A sprouting fad?

Healthier alternatives to plant-based burgers.
Plant-based burgers typically contain high amounts of saturated fat. Photo by iStock

With plant-based burgers sprouting on menus, is a new diet fad blossoming?

Many fast-food favorites now offer meatless burgers. But unlike veggie burgers, which have been around for years, the new arrivals are designed to taste like meat and appeal to meat-lovers. Sorry, vegetarians and vegans — if you don’t like the taste of meat, stick with your garden-grown goodness.

Although the faux burgers are sometimes touted as healthier options, Kristi Artz, M.D., Spectrum Health Lifestyle Medicine and Virtual Health and lead physician of Culinary Medicine, said there are better alternatives.

“They’re essentially still processed food,” Artz said.

Instead of presumed healthier content, the meatless alternatives typically contain high amounts of saturated fat, which can lead to cardiovascular disease and diabetes.
The plant-based meats also tend to carry more sodium than their true meat counterparts, according to Artz.

“Heme, a protein product, gives the texture and taste that makes it taste like meat,” she said. “It will sizzle when you cook it — that’s the heme. Heme iron, when derived from animals, has been correlated with cardiovascular disease and diabetes. We see that less with plant heme. But the point is, these are highly processed foods. When you diet for health, you need to focus on whole foods and plant foods.”

Illustration by James Heimer

Artz said she recommends black bean burgers over the new plant-based burgers (see her favorite recipe on this page).

“This way, they’re getting whole foods instead of highly processed food,” she said. “But the trade-off is they’re not getting the taste and texture they’re used to. That’s why these (plant-based burgers) are appealing to a lot of individuals. But they’re hearing and thinking plant-based meat is healthier, but there are no long-term health studies on these products to show that.”

In fact, it appears plant-based products may have the potential to improve the planet’s health more than your own.

“A lot of the plant-based meat alternatives were designed around addressing the impact that heavy meat diets have impacted our climate and sustainability of local food resources,” Artz said. “When you look at why these were designed, it’s more for the health of the planet and not the individual.”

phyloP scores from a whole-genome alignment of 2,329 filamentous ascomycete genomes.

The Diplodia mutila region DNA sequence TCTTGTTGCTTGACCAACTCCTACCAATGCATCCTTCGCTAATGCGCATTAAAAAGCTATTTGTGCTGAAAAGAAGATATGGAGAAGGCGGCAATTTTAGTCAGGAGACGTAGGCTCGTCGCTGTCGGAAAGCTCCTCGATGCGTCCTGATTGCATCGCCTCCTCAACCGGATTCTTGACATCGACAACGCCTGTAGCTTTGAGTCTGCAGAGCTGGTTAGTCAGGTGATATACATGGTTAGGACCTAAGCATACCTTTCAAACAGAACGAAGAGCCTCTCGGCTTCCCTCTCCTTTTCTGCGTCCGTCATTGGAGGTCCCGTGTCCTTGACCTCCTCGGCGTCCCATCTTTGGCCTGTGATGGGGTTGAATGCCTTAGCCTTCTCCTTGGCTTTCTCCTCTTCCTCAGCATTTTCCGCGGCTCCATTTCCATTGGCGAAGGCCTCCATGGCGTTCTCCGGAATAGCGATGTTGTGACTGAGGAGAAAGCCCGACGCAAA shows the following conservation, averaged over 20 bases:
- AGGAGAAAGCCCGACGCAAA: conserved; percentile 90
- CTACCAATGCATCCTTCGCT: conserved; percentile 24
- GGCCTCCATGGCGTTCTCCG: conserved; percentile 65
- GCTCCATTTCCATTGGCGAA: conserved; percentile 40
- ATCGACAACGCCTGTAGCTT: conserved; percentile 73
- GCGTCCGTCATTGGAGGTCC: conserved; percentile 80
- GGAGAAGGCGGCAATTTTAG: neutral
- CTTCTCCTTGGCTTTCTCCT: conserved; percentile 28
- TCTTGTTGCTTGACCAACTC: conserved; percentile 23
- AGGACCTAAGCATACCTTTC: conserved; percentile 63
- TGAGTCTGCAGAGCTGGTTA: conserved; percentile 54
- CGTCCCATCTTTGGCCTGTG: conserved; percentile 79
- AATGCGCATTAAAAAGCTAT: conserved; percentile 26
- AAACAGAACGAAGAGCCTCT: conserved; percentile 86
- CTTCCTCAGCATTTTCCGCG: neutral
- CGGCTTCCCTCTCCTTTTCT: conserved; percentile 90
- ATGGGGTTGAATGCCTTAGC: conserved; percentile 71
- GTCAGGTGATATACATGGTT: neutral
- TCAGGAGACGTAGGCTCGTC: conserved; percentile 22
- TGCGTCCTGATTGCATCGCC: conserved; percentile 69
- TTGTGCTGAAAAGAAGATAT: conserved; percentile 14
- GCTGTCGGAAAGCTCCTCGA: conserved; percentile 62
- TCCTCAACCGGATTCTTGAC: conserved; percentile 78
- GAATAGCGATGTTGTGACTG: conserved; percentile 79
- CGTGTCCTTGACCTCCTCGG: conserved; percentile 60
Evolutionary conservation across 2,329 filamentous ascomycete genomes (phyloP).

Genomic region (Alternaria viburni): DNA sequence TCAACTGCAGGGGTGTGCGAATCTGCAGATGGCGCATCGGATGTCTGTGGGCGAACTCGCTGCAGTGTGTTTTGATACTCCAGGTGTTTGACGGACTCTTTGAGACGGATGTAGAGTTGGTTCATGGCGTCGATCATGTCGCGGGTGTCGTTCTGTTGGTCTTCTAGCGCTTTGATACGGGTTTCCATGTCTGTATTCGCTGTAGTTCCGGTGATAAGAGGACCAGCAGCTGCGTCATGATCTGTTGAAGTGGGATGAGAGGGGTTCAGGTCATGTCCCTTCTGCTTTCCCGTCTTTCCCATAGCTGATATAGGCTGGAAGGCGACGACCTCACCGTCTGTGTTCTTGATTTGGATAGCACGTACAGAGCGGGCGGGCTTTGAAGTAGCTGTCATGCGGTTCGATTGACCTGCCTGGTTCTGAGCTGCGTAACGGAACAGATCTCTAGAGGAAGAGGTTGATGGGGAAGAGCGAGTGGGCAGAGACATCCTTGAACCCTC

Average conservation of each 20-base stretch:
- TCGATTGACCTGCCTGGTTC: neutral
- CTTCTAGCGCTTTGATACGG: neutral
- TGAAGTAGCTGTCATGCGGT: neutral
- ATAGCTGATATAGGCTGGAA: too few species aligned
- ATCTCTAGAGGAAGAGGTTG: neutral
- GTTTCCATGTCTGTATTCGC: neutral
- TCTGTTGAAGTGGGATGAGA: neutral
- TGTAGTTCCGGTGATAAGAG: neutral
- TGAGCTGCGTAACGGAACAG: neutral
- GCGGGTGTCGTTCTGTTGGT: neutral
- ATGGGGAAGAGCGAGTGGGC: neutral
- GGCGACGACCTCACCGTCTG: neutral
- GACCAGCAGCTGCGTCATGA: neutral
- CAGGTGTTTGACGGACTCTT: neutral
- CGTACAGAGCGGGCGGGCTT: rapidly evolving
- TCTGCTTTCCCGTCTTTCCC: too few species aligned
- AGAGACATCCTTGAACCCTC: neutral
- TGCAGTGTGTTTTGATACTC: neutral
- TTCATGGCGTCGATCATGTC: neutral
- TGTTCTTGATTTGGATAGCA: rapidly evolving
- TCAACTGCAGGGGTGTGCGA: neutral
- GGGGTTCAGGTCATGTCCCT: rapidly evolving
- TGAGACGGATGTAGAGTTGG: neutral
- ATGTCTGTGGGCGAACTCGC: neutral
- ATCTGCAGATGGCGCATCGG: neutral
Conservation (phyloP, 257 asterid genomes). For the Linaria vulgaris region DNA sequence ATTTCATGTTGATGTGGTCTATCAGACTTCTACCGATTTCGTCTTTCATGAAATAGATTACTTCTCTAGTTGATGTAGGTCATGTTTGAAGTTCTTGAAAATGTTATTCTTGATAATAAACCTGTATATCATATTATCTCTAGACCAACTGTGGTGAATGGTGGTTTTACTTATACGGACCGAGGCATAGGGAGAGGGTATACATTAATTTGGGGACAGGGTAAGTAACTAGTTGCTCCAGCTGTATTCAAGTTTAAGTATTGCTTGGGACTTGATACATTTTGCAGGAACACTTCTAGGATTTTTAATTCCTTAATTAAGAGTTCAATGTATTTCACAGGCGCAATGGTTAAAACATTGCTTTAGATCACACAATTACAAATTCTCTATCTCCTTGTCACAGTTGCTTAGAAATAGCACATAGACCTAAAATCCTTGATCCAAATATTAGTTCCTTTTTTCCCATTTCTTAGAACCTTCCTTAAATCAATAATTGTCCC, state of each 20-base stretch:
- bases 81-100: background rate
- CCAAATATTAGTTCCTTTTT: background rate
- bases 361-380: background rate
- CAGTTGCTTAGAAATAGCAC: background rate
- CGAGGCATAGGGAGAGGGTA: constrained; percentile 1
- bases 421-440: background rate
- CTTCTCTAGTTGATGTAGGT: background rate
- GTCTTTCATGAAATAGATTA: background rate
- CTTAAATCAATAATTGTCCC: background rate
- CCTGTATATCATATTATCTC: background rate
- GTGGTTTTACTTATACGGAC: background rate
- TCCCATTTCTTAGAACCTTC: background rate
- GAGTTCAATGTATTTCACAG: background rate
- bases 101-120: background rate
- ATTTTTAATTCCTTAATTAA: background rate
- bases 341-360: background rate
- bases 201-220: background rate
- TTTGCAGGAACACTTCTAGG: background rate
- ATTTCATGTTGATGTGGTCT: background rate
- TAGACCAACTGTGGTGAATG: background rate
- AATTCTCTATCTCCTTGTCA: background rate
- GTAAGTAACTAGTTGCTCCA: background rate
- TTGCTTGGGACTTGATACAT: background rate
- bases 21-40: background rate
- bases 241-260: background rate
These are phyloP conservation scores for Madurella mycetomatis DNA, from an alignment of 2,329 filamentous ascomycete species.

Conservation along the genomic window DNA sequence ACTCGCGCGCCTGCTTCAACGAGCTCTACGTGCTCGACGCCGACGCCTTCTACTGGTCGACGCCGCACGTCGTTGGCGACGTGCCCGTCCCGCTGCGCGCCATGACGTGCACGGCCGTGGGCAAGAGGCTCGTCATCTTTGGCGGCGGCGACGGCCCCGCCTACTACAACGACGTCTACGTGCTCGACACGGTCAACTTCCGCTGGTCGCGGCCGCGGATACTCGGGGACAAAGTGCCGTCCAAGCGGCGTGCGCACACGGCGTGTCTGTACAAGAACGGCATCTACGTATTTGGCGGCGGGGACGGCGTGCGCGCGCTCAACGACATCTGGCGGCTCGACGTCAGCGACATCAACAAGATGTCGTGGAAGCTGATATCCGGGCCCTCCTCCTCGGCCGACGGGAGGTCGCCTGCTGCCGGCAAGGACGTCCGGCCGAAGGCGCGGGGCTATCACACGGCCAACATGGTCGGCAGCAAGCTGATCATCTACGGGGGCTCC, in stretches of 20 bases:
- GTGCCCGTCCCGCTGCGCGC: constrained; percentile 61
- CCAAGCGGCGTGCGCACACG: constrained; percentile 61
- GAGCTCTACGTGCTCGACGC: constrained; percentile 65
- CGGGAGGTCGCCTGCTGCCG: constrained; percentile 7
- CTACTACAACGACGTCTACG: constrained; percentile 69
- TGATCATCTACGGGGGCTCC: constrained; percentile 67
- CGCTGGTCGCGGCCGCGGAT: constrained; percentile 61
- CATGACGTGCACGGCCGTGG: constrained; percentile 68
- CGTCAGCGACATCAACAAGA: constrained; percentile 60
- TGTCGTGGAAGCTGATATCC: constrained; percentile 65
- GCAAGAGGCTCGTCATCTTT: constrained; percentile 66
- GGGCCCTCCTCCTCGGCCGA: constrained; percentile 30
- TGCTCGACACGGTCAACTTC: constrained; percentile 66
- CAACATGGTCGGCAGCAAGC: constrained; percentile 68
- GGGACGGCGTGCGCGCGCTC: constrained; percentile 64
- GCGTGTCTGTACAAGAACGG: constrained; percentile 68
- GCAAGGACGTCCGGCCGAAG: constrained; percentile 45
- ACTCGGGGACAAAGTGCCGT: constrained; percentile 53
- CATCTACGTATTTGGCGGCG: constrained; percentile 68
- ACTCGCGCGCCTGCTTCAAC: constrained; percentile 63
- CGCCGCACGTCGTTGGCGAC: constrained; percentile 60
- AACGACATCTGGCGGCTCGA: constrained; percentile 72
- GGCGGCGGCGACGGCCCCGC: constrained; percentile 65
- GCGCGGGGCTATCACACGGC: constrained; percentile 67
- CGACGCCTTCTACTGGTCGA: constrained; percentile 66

Artz cited studies that look at the resources needed to support animal agricultural versus plant agriculture.

Analysis of a plant burger shows its carbon footprint is about 89% smaller than a beef burger — uses 87% less water and 96% less land.

Artz said many revealing infographics are available at the Harvard T.H. Chan School of Public Health’s website (hsph.harvard.edu) and the Culinary Institute of America (ciachef.edu).

“There are several infographics that look at water utilization and how much higher it is for animal agriculture than it is for whole grains, nuts and legumes,” Artz said.

Artz noted that depending on what people choose to eat, they’re essentially voting with their food dollars and impacting changes they may want to see.

“The plant-based meat alternative really stemmed from looking at how our diet choices impact the planet,” she said. “People are becoming more accustomed to and comfortable with plant-based eating. In the last five years, we’ve seen more products on the market.”

Again, Artz cautioned against jumping on a plant-based product bandwagon or buffet. Choose plants that are grown, not plants that are processed.

“If you’re looking to change your diet for health reasons, I would not encourage you to eat these foods,” she said. “Instead, choose whole grains, quinoa, ancient grains, brown rice and vegetables.”

Don’t worry about paltry protein with plants.

“Broccoli, cauliflower and Brussels sprouts contain by weight more protein than an equivalent weight of beef,” Artz said.

For upcoming plant-based eating classes and more recipes, visit spectrumhealth.org/culinarymedicine.

Photo by iStock.

Black bean burgers

1 15-ounce can black beans, reduced sodium,
drained and rinsed
1/2 red bell pepper, small dice
1/2 onion, small dice
1/2 cup shredded cheddar cheese
1 clove minced garlic
1 tablespoon cumin, ground
1 teaspoon oregano, dried
1/4 teaspoon salt
Ground black pepper, to taste
1/8 teaspoon cayenne pepper
1 large egg
3/4 cup whole wheat breadcrumbs
cooking spray, as needed
2 sliced tomatoes
2 cups greens, such as romaine, spinach or arugula
6 whole wheat hamburger buns

Preheat oven to 375 degrees.
Mash beans in a large bowl with a fork or potato masher.
Mix in red pepper, onion, cheese, garlic, seasonings, egg and breadcrumbs, mix well. Shape into 6, 4-ounce patties.
Line a baking sheet with foil and spray lightly with cooking spray. Place burger patties in a single layer.
Cook in oven until burgers firm up and reach internal temperature of 165 degrees, about
12 minutes.
Serve on a toasted whole wheat bun with lettuce, tomato and any other favorite condiments.

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